Soldiers going through basic training work with military dogs and handlers
FORT SILL, OK (KSWO) - Fort Sill soldiers going through basic training spent the day learning from some four-legged heroes.
Wednesday morning, every soldier in basic training got hands-on experience training alongside military working dogs and their handlers.
The dogs are experts at detecting explosives or narcotics, which their handlers know, but often soldiers who don't routinely work with the dogs, don't fully understand.
"They're very new to the Army and they don't very many experiences yet but them understanding these are some of the experiences we have will greatly help them in their futures," said Specialist Gregory Grubbs.
Specialist Grubbs went through the training with his dog Ash, a 5-year-old Belgian Malinois. He said they do this training to give soldiers a better idea of what they'll likely see during their military career.
"It's extremely important for us to work together because when we do deploy and go down range, these are the guys we're going to be with. The more training they get with us, the better they understand our capabilities and we understand theirs, the better we're going to operate," Grubbs said.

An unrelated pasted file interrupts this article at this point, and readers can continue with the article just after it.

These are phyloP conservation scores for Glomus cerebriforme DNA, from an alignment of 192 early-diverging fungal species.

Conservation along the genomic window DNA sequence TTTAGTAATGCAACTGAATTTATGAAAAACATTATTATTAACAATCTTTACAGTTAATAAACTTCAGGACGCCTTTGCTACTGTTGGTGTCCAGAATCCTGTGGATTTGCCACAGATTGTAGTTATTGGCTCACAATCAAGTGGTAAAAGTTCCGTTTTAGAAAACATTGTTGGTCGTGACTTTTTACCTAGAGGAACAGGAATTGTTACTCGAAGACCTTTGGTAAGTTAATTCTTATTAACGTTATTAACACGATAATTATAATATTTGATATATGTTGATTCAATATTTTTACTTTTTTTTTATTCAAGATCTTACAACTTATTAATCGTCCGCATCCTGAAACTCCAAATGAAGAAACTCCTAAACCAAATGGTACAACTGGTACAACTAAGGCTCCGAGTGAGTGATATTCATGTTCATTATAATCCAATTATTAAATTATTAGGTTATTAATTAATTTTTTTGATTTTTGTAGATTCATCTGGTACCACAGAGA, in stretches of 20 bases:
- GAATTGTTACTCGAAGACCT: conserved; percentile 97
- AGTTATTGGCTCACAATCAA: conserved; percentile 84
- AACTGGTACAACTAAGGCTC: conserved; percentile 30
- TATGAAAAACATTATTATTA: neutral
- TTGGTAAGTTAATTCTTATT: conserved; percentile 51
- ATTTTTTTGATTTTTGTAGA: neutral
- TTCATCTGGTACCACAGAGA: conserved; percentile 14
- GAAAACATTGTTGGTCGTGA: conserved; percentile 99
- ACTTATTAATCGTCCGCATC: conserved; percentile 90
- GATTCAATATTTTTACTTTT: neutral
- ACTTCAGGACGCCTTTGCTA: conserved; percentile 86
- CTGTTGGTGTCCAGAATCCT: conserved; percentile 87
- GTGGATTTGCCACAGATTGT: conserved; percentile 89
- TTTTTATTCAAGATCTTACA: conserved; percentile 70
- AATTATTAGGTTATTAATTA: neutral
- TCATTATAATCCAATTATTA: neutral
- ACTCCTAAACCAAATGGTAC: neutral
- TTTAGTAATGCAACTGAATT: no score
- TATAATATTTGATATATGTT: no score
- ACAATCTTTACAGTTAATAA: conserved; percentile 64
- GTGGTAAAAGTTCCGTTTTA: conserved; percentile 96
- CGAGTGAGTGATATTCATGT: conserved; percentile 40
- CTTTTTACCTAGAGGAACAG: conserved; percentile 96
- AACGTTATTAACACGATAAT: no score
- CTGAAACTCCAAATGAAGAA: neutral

The trainees followed along as Ash sniffed around a car and a fence until the unit was ultimately met by a surprise attack. The soldiers then got valuable training on how to respond to that attack, while having Ash and Grubb alongside them. First Sergeant Mica Snell said Wednesday was the perfect example of the diverse training soldiers receive at Fort Sill.
"When they go forward in their careers, they're going to see a lot of things. The more exposure we can give to them in basic training, the easier it will be in the future for them to adapt and overcome those challenges when working with outside agencies," Snell said.
The dogs and their handlers routinely train with a variety of units on Fort Sill, but Snell said he hopes to do more training with soldiers going through basic training in the future.
"Since we are in a rotational basis, there's always going to be a basic training cycle. Working this into every basic training cycle is not only feasible but it will enhance that training in the future," Snell said.
There are seven military working dogs on Fort Sill, most of which are trained to work as patrol dogs with law enforcement. All of them are trained to locate narcotics or explosives, according to Grubb.
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